accounts for just 6 per cent of India’s energy basket, but the government has an $118 billion “masterplan” to increase this share to about 15 per cent in five years. To achieve this, it has earmarked some $60 billion to create the infrastructure — pipelines, import terminals and city gas distribution (CGD) networks — by 2024 and another $58 billion on hydrocarbon exploration and production by 2023.
India is the world’s third biggest emitter of carbon dioxide in the world and this masterplan is pitched as a step towards a cleaner fuel, meeting the United Nations COP21 commitments on climate change to cut carbon emission. Based on an industry estimate, to achieve 15 per cent, India’s gas consumption should increase from around 150 million standard cubic meters per day (mmscmd) to 500 mmscmd.
The advantages of adopting this clean fuel is augmented by its viability. “This 15 per cent target is doable because gas is cheaper than its alternative by at least 40 per cent. Hence, it will reduce the country’s oil import bill,” said R S Sharma, former chairman and managing director of Oil and Natural Gas
India’s crude oil
import bill is expected to be around Rs 8 trillion for the current financial year. Almost four years ago, the government had charted plans to cut crude oil
imports by 10 per cent by 2022. Instead, its share increased from 78.3 per cent in 2014-15 to 84.8 per cent in the April-August period of 2019-20.
The hurdles, however, are fairly high: Domestic production is virtually static, the country has a high import dependency on LNG
and lacks infrastructure.
Though the government is mulling options to create a gas hub, doing so demands higher volume and maturity in the domestic market. The Petroleum and Natural Gas
Regulatory Board was to come up with a gas hub policy and the Indian Energy Exchange, the power trading platform, has already shown interest in running it.
A hub is a central pricing point for a natural gas network, but it requires pipeline networks and storage space to be in place, access to diverse gas sources including domestic, LNG
and pipeline imports too. Last month, India signed a long-term $2.5 billion LNG
deal with the United States in a move to diversify its gas sources.
“The country’s gas requirement is huge. So its natural gas plans should give priority to all forms of gas including imports via pipeline too, otherwise it will give an unnecessary weight to LNG,” said Subodh Kumar Jain, director of South Asia Gas Enterprises (SAGE), which is working on a planned under-sea gas pipeline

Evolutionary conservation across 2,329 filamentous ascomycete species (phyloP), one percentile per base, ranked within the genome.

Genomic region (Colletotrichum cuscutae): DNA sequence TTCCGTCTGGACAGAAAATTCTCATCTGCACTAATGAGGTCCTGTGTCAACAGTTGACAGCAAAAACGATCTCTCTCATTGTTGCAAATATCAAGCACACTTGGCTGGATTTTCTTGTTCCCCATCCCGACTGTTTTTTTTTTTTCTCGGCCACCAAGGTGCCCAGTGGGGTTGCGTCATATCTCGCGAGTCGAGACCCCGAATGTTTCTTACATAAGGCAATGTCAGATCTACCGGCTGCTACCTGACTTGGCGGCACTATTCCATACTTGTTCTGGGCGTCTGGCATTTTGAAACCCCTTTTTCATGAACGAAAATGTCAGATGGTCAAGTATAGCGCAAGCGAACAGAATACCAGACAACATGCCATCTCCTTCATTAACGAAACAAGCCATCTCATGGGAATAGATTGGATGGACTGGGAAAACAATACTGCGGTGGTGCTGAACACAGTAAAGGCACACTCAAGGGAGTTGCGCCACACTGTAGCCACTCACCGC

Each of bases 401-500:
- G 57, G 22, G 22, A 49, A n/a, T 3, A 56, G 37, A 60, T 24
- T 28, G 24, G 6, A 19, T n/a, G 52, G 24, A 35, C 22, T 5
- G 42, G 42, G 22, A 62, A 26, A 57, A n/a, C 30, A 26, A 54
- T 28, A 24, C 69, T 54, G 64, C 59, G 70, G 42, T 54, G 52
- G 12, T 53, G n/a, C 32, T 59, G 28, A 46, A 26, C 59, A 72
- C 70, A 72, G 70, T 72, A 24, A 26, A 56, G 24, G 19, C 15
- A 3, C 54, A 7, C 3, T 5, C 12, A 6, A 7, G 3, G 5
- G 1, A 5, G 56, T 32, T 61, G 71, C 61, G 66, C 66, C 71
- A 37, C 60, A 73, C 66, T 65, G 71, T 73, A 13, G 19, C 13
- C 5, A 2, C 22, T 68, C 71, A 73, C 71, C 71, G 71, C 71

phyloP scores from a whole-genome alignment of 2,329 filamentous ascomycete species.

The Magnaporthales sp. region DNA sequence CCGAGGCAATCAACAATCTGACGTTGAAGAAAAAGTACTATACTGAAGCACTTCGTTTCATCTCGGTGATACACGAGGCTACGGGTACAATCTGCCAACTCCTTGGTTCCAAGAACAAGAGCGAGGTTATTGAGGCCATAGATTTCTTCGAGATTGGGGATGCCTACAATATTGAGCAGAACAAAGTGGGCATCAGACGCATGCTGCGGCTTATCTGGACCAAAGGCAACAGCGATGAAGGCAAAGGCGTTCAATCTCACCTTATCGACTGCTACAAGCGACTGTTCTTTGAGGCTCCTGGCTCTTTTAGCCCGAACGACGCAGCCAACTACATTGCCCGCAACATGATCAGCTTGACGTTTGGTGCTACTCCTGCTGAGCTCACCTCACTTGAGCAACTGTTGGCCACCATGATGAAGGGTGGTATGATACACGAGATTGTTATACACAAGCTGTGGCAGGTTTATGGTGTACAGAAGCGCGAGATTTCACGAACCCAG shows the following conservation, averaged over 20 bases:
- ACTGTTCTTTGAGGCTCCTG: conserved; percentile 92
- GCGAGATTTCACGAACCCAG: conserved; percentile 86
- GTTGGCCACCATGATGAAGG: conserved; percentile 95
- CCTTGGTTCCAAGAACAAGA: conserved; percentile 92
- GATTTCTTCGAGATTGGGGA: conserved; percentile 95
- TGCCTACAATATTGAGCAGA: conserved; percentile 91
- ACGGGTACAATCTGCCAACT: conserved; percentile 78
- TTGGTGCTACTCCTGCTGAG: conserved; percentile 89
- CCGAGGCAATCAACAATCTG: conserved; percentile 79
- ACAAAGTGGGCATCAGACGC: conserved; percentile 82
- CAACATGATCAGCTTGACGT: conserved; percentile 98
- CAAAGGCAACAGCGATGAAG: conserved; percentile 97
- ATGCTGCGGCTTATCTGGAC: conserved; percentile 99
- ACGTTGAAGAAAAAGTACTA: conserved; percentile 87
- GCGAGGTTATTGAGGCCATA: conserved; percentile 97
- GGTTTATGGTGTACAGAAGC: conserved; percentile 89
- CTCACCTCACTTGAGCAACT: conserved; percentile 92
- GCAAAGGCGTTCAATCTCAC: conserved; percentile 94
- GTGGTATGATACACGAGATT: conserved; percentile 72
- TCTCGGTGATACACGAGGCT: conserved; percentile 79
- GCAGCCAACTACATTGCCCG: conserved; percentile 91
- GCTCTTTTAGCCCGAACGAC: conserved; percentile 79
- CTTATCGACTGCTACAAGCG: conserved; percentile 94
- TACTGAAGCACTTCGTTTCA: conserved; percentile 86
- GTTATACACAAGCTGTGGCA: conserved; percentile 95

between Iran and India.
The current strategies to increase the share of gas in the energy mix include enhancing domestic production, infrastructure development, increasing the reach of CGD networks and LNG regassification terminals.
“All our reforms are centered on gas — these include substantial imports of LNG. ONGC’s Vashishta and Vedanta’s Barmer, too, are going to contribute heavily in pushing India’s gas plans,” Petroleum minister Dharmendra Pradhan said last week.
The petroleum ministry is bullish on its gas production outlook. According to an internal estimate, domestic natural gas production is expected to more than double to 71.92 billion cubic meter (bcm) by 2021-22 from around 35 bcm now. Production from new fields of Reliance Industries and BP from KG basin in the Bay of Bengal is also expected to start from the second quarter of next year. Recently auctioned small fields and those assets under Open Acreage Licensing rounds may also start yielding benefits in the next four years.
But there are questions about these expectations. “For production to increase, hydrocarbon producers should be given more sops. For example, though a policy is in place to explore unconventional sources like shale in existing fields, there is no clarity on pricing. The present financial model does not permit us to explore shale oil and gas,” said a senior executive from a private sector major.
As far as the development of infrastructure is concerned, the government has enhanced plans to add 11,900 km to the existing 16,500 km of pipelines by offering viability gap funding to some key projects. Also, with much LNG to come, India’s regassification capacity is set to increase from 37.5 million tonne per annum (MTPA) to 74 MTPA in the next 10 years at an investment of around Rs 30,000 crore. In city gas distribution too, an investment of over Rs 1.5 trillion is expected after the ninth and 10th round of auctions to reach out to 70 per cent of the country’s population.
More than infrastructure, the availability of a strong consumer base — including industrial, power and city gas distribution — are required for a gas economy. To make this a reality, industry sources are of the opinion that demand from power sector should increase. At present, around 25,000 Mw of gas-based capacity is affected owing to the unavailability of gas, of which 14,305 Mw is completely stranded. This needs to be revived to increase gas consumption at a quick pace. The masterplan, therefore, remains a major work-in-progress.